There is a growing recognition that philosophy isn't unique to the West, that it didn't begin only with the classical Greeks, and that Greek philosophy was influenced by Near Eastern traditions. Yet even today there is a widespread assumption that what came before the Greeks was "before philosophy." In Philosophy before the Greeks, Marc Van De Mieroop, an acclaimed historian of the ancient Near East, presents a groundbreaking argument that, for three millennia before the Greeks, one Near Eastern people had a rich and sophisticated tradition of philosophy fully worthy of the name.In the first century BC, the Greek historian Diodorus of Sicily praised the Babylonians for their devotion to philosophy. Showing the justice of Diodorus's comment, this is the first book to argue that there were Babylonian philosophers and that they studied knowledge systematically using a coherent system of logic rooted in the practices of cuneiform script. Van De Mieroop uncovers Babylonian approaches to knowledge in three areas: the study of language, which in its analysis of the written word formed the basis of all logic; the art of divination, which interpreted communications between gods and humans; and the rules of law, which confirmed that royal justice was founded on truth.The result is an innovative intellectual history of the ancient Near Eastern world during the many centuries in which Babylonian philosophers inspired scholars throughout the region--until the first millennium BC, when the breakdown of this cosmopolitan system enabled others, including the Greeks, to develop alternative methods of philosophical reasoning.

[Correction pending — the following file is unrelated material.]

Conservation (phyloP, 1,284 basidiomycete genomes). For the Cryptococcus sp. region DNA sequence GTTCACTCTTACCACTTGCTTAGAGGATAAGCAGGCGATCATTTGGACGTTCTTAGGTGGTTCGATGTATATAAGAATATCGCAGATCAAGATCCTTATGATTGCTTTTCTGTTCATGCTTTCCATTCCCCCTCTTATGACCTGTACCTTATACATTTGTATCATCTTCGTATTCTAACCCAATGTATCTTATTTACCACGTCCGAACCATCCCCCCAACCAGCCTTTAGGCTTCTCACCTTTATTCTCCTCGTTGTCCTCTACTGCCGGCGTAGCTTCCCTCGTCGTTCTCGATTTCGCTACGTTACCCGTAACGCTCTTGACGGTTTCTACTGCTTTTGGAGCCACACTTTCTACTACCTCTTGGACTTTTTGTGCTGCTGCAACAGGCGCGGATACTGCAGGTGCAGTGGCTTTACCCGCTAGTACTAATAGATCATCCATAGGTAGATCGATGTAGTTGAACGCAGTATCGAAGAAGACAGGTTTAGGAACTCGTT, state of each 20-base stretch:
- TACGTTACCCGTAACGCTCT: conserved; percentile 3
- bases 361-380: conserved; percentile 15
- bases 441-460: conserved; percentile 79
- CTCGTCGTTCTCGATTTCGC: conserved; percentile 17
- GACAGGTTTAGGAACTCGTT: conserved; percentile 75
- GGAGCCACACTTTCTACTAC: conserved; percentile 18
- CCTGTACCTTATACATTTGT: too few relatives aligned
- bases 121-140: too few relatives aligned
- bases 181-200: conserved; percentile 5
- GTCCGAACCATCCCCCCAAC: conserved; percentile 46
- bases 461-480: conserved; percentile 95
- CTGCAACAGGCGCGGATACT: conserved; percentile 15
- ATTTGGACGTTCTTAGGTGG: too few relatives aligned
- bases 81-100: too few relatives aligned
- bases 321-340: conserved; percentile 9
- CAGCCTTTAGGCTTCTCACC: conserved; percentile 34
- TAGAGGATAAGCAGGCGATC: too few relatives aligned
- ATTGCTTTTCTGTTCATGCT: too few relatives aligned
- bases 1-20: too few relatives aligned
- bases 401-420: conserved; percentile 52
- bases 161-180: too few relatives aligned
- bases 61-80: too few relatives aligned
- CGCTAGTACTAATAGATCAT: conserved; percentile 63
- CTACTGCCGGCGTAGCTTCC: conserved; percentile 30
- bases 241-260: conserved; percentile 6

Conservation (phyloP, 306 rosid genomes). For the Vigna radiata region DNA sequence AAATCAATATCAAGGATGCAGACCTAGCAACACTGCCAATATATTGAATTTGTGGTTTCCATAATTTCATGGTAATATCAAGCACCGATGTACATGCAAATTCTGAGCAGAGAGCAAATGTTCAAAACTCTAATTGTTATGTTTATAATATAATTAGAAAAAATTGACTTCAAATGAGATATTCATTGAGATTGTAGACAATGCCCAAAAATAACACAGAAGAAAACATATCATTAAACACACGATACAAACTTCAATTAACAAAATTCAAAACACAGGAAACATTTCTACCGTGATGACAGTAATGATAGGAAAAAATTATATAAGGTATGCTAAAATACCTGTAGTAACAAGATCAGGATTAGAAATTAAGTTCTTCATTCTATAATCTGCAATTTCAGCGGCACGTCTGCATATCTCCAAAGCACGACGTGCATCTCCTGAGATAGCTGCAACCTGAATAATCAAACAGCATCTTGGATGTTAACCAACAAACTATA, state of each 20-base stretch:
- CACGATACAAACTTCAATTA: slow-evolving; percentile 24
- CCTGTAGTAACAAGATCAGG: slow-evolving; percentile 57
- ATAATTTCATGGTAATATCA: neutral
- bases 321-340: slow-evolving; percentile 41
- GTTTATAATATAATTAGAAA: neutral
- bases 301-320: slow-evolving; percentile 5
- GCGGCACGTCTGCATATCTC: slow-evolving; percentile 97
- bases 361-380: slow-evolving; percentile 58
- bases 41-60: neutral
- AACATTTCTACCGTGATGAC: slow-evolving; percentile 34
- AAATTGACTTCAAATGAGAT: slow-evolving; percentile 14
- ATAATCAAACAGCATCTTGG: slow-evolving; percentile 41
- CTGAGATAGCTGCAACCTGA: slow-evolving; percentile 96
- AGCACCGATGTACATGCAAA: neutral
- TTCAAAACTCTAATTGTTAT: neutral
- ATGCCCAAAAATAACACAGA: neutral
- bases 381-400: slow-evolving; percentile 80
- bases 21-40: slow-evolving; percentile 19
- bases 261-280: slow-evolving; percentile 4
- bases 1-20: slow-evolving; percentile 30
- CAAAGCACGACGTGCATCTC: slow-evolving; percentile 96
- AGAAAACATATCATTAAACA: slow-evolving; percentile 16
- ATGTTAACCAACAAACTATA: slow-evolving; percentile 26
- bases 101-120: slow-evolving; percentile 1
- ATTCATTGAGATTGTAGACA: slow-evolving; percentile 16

This is the first comprehensive collection of hands-on, active learning exercises for the college literature classroom, offering ideas and inspiration for new and veteran teachers alike. These 101 surefire lesson plans present creative and interactive activities to get all your students talking and learning, from the first class to final review. Whether you are teaching majors or nonmajors, genres or periods, canonical or noncanonical literature, medieval verse or the graphic novel, this volume provides practical and flexible exercises for creating memorable learning experiences. Help students learn more and retain that knowledge longer by teaching them how to question, debate, annotate, imitate, write, draw, map, stage, or perform. These user-friendly exercises feature clear and concise step-by-step instructions, and each exercise is followed by helpful teaching tips and descriptions of the exercise in action. All encourage collaborative learning and many are adaptable to different class sizes or course levels. A collection of successful approaches for teaching fiction, poetry, and drama and their historical, cultural, and literary contexts, this indispensable book showcases the tried and true alongside the fresh and innovative.101 creative classroom exercises for teaching literatureExercises contributed by experienced teachers at a wide range of colleges and universitiesStep-by-step instructions and teaching tips for each exerciseExtensive introduction on the benefits of bringing active learning to the literature classroomCross-references for finding further exercises and to aid course planningIndex of literary authors, works, and related topics